US9938145B2 - Method and system for adjusting synthesis gas module in an oxygen transport membrane based reforming system - Google Patents

Method and system for adjusting synthesis gas module in an oxygen transport membrane based reforming system Download PDF

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US9938145B2
US9938145B2 US15/166,735 US201615166735A US9938145B2 US 9938145 B2 US9938145 B2 US 9938145B2 US 201615166735 A US201615166735 A US 201615166735A US 9938145 B2 US9938145 B2 US 9938145B2
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oxygen
transport membrane
synthesis gas
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oxygen transport
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Shrikar Chakravarti
Raymond Francis Drnevich
Minish M. Shah
Ines C. Stuckert
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Praxair Technology Inc
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Abstract

A method and system for producing a synthesis gas in an oxygen transport membrane based reforming system is disclosed that carries out an air heated pre-reforming process, a primary reforming process, a secondary reforming process.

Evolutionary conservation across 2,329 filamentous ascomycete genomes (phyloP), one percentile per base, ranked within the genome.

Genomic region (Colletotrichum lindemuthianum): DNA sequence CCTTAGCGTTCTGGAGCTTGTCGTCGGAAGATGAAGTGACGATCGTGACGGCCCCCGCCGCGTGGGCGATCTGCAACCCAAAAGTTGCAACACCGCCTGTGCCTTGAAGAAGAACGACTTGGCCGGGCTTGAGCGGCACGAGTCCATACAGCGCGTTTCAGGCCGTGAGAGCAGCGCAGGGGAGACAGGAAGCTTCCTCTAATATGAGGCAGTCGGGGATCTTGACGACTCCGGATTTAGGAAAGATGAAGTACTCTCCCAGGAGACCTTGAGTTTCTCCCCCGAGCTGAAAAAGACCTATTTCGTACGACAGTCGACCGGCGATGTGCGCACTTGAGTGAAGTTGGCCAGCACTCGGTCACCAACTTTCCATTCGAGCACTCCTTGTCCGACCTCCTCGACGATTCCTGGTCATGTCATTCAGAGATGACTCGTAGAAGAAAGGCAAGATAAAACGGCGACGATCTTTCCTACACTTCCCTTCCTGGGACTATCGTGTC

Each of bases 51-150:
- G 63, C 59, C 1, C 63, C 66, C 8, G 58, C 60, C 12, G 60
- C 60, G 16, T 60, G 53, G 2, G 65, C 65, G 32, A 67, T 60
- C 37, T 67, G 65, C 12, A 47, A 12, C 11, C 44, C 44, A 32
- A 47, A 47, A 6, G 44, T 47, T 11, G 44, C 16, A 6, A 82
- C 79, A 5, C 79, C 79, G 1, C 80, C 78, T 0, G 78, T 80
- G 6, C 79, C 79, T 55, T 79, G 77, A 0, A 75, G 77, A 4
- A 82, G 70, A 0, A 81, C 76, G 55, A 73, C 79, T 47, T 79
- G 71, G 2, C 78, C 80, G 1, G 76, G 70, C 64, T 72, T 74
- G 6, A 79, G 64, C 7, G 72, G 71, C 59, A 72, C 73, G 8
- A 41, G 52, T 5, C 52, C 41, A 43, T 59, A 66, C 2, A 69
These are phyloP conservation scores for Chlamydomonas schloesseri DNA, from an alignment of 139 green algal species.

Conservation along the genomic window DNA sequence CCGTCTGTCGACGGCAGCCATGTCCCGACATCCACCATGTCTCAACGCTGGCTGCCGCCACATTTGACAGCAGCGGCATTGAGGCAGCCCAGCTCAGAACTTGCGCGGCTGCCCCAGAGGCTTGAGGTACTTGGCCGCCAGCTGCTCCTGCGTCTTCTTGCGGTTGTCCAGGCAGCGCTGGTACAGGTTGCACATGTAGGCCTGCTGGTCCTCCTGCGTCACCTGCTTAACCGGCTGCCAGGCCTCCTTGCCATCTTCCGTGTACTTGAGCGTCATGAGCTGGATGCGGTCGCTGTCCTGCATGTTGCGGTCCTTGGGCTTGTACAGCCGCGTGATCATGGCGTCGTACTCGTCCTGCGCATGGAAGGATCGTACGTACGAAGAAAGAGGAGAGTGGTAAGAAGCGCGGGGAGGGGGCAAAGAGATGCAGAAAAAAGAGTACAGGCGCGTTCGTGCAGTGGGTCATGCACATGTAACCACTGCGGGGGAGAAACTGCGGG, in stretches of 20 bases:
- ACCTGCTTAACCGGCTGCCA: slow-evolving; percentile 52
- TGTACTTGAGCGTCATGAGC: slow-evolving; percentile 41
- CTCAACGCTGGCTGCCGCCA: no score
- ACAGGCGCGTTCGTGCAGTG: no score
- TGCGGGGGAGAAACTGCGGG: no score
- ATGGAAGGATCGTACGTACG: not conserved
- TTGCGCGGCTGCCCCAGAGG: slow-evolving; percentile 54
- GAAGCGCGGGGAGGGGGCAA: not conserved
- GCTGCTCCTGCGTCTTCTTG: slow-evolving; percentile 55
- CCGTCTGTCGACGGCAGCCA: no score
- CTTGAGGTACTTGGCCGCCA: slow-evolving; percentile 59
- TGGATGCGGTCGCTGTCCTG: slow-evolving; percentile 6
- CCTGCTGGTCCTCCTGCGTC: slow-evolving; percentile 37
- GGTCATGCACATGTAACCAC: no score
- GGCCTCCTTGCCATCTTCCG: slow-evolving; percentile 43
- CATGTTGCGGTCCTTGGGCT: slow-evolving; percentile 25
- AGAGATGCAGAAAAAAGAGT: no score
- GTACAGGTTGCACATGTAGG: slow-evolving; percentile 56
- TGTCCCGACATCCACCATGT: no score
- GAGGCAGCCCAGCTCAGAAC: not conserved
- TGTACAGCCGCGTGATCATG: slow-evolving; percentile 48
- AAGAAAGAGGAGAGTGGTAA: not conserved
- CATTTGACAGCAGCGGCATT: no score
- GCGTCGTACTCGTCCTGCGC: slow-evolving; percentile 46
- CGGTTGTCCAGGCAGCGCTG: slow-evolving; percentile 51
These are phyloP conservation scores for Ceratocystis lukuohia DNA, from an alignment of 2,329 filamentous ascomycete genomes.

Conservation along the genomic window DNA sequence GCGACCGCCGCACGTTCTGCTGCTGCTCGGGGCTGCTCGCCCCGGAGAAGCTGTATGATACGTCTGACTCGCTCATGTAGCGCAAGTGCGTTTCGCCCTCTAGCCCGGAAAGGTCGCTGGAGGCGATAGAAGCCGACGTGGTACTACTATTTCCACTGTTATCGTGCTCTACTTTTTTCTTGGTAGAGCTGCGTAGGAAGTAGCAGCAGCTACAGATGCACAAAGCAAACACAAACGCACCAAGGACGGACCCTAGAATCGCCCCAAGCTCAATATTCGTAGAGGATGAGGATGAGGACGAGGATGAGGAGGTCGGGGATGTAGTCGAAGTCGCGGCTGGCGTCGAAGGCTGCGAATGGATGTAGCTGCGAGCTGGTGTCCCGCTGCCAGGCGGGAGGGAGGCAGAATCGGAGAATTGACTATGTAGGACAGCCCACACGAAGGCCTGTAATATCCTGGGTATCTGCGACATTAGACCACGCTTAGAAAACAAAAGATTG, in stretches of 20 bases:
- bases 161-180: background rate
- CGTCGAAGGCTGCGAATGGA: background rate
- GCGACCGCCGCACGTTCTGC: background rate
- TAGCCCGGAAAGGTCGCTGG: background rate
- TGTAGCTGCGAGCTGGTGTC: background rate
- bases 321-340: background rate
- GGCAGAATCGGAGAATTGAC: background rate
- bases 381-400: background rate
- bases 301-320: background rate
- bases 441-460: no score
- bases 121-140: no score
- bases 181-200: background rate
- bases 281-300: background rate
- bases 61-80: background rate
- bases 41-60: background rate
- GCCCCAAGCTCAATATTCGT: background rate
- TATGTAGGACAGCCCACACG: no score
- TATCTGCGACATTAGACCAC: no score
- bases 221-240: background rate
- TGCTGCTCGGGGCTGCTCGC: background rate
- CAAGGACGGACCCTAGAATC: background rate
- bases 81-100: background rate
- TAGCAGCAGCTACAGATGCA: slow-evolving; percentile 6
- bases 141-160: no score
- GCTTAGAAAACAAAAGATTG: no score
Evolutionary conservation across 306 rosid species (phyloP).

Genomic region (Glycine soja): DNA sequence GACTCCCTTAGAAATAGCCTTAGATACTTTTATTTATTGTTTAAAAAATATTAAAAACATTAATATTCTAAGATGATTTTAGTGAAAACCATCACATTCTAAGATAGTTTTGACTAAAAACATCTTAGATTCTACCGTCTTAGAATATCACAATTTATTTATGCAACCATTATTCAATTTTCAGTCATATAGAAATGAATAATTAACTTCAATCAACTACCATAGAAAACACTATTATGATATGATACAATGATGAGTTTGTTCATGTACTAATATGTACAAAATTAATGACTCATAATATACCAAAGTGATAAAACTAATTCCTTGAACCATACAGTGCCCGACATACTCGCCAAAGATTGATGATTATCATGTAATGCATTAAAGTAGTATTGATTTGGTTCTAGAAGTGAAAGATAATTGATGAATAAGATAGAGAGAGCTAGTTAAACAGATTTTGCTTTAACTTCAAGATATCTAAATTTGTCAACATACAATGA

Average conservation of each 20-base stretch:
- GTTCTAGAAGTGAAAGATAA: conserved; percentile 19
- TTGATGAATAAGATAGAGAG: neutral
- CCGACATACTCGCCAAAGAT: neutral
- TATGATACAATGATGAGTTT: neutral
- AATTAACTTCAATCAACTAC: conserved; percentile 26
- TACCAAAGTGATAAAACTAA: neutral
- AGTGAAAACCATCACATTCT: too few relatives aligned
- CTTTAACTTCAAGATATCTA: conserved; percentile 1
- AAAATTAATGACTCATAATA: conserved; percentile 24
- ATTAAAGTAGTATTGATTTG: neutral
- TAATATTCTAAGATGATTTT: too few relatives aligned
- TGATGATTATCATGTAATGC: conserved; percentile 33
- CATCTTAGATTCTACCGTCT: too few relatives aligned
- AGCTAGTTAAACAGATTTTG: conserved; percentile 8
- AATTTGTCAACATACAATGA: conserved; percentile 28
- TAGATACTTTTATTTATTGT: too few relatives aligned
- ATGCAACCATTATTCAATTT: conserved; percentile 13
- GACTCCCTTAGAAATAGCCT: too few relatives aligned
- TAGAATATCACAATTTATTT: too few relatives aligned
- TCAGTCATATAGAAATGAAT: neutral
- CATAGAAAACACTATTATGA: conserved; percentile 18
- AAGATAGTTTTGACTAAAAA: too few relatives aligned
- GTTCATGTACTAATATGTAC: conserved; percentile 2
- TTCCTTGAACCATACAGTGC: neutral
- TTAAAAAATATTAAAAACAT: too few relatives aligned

Description

CROSS REFERENCE TO RELATED APPLICATIONS

This application is a continuation in part of U.S. application Ser. No. 14/661,679, which claims priority to and the benefit of U.S. provisional patent application Ser. No. 61/816,326 filed on Apr. 26, 2013, the disclosure of which is incorporated by reference herein.

FIELD OF THE INVENTION

The present invention relates to a method and system for producing a synthesis gas in an oxygen transport membrane based reforming system, and more particularly, a method and system for producing a synthesis gas with the desired module in an oxygen transport membrane based reforming system that provides pre-reforming as well as primary and secondary reforming.

BACKGROUND

Synthesis gas containing hydrogen and carbon monoxide is produced for a variety of industrial applications, for example, the production of hydrogen, chemicals and synthetic fuel production. Conventionally, the synthesis gas is produced in a fired reformer in which natural gas and steam is reformed in nickel catalyst containing reformer tubes at high temperatures (e.g., 850° C. to 1000° C.) and moderate pressures (e.g., 16 to 30 bar) to produce the synthesis gas. The endothermic heating requirements for steam methane reforming reactions occurring within the reformer tubes are provided by burners firing into the furnace that are fueled by part of the natural gas. In order to increase the hydrogen content of the synthesis gas produced by the steam methane reforming (SMR) process, the synthesis gas can be subjected to water-gas shift reactions to react residual steam in the synthesis gas with the carbon monoxide.

A well-established alternative to steam methane reforming is the non-catalytic partial oxidation process (POx) whereby a substoichiometric amount of oxygen is allowed to react with the natural gas feed creating steam and carbon dioxide at high temperatures. The high temperature residual methane is reformed through reactions with the high temperature steam and carbon dioxide.